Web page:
Oil talks resume between Timor-Leste, Australia

Catholic prelate prays Greater Sunrise oil field pipeline heads to Dili and provides much-needed jobs
Oil talks resume between Timor-Leste, Australia

Bishop of Virgilio do Carmo da Silva of Dili and hundreds of Catholics celebrate Mass in Metinaro Hero Cemetery, about 15 kilometers from Dili, on Feb.17 to pray for the success of Greater Sunrise oil field negotiations being held in Kuala Lumpur, Malaysia, Feb.19-24. (Photo by Thomas Ora)

Negotiations have resumed between Timor-Leste and Australia to determine exploration and revenue sharing issues for the multibillion-dollar Greater Sunrise oil and gas fields.

The Feb. 19-24 talks in Kuala Lumpur follow recent talks in Sydney, Australia that concentrated on exploration issues. Although no outcome has been made public, this week's talks were expected to concentrate on revenue sharing.

Former president and prime minister Xanana Gusmao was leading Timor-Leste's negotiating team.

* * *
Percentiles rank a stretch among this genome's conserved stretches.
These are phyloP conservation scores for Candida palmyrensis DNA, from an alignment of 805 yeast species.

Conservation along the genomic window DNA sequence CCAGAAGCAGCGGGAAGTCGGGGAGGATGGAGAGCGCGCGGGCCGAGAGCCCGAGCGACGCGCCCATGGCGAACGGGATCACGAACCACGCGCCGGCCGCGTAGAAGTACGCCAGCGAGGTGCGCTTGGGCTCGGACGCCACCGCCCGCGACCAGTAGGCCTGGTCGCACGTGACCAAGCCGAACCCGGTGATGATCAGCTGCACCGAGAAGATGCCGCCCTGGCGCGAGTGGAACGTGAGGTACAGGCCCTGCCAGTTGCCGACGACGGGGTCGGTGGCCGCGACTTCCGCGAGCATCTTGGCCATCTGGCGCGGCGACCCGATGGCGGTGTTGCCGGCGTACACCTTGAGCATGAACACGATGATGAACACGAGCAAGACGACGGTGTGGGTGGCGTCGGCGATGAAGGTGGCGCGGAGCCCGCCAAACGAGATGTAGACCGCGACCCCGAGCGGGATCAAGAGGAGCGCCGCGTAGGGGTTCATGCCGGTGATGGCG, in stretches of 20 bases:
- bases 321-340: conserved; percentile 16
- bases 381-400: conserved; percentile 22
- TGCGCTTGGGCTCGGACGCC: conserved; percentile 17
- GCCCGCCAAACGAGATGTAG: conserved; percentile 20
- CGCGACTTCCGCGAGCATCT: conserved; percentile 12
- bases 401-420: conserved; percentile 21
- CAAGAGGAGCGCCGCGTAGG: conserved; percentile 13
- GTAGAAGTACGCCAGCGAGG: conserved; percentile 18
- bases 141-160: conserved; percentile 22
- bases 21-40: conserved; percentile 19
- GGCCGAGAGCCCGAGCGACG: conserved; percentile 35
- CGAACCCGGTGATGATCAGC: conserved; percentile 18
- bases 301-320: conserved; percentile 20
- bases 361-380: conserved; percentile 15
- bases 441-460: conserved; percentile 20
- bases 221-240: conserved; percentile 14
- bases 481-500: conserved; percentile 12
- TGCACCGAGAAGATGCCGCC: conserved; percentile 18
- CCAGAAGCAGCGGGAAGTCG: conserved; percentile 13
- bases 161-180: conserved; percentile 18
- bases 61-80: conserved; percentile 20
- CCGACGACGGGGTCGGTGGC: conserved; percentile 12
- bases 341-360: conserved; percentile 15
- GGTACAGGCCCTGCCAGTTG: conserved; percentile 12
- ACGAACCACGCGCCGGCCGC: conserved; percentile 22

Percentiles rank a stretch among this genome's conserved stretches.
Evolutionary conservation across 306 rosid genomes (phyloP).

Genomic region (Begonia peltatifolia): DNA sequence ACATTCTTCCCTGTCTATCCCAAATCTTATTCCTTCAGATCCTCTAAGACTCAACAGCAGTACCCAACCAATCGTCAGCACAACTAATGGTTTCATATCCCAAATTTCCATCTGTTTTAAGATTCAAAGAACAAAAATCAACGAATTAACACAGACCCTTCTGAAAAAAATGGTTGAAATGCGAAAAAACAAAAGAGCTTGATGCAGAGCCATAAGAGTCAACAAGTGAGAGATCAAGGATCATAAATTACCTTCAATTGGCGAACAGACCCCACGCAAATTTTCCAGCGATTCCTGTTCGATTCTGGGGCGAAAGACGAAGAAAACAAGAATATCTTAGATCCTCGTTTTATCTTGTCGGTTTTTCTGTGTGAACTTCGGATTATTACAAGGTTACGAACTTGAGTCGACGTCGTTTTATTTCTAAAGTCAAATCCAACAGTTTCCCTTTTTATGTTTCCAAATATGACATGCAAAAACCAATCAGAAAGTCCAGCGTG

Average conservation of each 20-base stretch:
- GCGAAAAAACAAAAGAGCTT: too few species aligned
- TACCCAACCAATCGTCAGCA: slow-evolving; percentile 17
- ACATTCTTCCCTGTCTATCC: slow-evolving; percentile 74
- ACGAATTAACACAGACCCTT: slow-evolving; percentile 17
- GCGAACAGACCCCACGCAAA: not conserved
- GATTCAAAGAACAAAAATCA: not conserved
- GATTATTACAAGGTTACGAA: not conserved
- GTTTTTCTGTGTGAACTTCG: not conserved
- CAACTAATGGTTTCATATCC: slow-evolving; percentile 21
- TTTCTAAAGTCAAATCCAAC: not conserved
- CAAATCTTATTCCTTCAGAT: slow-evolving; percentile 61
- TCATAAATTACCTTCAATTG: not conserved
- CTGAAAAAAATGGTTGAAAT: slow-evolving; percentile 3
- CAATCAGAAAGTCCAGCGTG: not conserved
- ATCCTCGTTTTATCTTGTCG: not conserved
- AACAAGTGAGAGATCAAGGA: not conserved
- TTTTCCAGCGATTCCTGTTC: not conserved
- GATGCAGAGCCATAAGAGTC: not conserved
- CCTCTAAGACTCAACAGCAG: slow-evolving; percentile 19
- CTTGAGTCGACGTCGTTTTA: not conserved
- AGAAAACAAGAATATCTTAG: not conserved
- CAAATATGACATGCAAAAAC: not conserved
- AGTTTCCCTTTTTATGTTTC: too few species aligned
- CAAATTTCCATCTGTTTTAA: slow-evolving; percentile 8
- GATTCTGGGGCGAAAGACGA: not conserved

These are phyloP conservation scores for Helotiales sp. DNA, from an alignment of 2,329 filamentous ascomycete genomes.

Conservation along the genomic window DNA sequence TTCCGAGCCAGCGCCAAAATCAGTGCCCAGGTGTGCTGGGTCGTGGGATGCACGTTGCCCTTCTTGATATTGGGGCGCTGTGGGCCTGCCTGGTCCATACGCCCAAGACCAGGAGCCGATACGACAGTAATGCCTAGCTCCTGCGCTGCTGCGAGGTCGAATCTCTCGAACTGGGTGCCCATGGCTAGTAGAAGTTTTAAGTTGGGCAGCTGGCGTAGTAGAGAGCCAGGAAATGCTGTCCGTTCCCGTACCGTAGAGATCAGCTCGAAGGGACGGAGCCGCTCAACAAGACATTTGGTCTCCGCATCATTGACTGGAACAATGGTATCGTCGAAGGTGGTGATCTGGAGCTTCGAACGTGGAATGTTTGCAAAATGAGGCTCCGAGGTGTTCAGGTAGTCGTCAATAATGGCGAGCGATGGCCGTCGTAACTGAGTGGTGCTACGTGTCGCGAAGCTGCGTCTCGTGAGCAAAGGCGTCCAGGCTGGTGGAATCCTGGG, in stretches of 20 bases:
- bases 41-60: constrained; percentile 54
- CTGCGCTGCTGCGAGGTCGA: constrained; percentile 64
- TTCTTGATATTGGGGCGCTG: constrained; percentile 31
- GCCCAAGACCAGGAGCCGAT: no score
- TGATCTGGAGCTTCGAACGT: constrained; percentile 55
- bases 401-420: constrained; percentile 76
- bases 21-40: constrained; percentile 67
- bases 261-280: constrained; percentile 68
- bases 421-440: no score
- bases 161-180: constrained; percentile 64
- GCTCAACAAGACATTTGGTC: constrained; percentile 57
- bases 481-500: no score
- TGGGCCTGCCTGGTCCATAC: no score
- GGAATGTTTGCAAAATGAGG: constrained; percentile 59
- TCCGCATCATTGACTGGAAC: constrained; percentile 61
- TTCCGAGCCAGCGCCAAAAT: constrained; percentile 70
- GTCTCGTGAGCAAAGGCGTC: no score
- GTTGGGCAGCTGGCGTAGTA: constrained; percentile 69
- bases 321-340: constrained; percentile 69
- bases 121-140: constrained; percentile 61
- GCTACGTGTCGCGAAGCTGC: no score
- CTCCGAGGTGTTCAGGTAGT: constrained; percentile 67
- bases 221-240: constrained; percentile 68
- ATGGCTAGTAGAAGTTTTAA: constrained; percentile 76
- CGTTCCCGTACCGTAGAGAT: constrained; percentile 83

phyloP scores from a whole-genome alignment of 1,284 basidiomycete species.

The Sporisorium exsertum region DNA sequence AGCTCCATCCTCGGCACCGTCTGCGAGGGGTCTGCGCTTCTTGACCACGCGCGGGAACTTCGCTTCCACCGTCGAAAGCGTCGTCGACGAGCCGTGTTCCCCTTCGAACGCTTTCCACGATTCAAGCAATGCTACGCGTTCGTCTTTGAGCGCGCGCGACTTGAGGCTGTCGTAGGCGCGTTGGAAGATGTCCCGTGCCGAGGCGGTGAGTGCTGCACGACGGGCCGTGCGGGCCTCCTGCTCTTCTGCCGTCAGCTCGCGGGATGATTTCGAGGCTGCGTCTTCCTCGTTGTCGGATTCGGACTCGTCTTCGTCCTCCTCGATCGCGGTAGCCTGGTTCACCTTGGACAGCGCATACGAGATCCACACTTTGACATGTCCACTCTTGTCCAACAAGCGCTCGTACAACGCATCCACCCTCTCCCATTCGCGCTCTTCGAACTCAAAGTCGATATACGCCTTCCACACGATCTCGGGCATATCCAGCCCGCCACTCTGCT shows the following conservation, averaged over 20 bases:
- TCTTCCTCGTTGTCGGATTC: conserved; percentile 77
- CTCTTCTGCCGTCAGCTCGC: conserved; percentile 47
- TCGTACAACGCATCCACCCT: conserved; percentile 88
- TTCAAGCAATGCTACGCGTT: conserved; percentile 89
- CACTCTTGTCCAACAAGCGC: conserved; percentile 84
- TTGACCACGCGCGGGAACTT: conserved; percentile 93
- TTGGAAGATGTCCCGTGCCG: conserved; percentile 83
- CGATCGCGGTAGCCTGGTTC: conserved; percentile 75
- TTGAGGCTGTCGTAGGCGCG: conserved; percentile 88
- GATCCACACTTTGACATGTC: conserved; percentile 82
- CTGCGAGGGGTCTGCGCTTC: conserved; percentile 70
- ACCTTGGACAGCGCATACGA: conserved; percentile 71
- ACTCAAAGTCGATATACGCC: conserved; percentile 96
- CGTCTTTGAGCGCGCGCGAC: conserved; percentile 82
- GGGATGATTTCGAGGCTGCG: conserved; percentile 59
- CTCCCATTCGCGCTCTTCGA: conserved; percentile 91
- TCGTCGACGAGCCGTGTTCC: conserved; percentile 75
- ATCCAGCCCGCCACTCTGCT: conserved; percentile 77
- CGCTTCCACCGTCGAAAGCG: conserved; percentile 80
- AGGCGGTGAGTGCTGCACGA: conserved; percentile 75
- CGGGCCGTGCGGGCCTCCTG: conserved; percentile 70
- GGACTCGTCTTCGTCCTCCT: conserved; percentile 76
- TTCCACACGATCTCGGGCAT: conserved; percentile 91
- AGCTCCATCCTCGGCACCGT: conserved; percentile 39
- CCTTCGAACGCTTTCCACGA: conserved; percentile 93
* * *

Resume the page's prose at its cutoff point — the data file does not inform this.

According to a sources familiar with the negotiations Timor-Leste would receive 70 percent if the pipeline goes to Timor Leste or 80 percent if it goes to Darwin.

Church leaders in Timor-Leste hope the pipeline from the oil field, reportedly worth about US$50 billion, goes to the impoverished nation.

"The church and people hope that the negotiation team will succeed in bringing the Greater Sunrise pipeline to Timor-Leste," Bishop Virgilio do Carmo da Silva of Dili said.

If the oil is processed is Timor-Leste it can create many job opportunities, helping solve one of the country's main problems — unemployment, he told a Mass celebrated in Metinaro Hero Cemetery near the Dili at the weekend.

He expressed hope revenue from the oil would be put to good use by alleviating poverty and providing good education, health, clean water, infrastructure, and electricity.

"Leaders of this country, must use natural resources, oil and gas, for the entire nation," he said.


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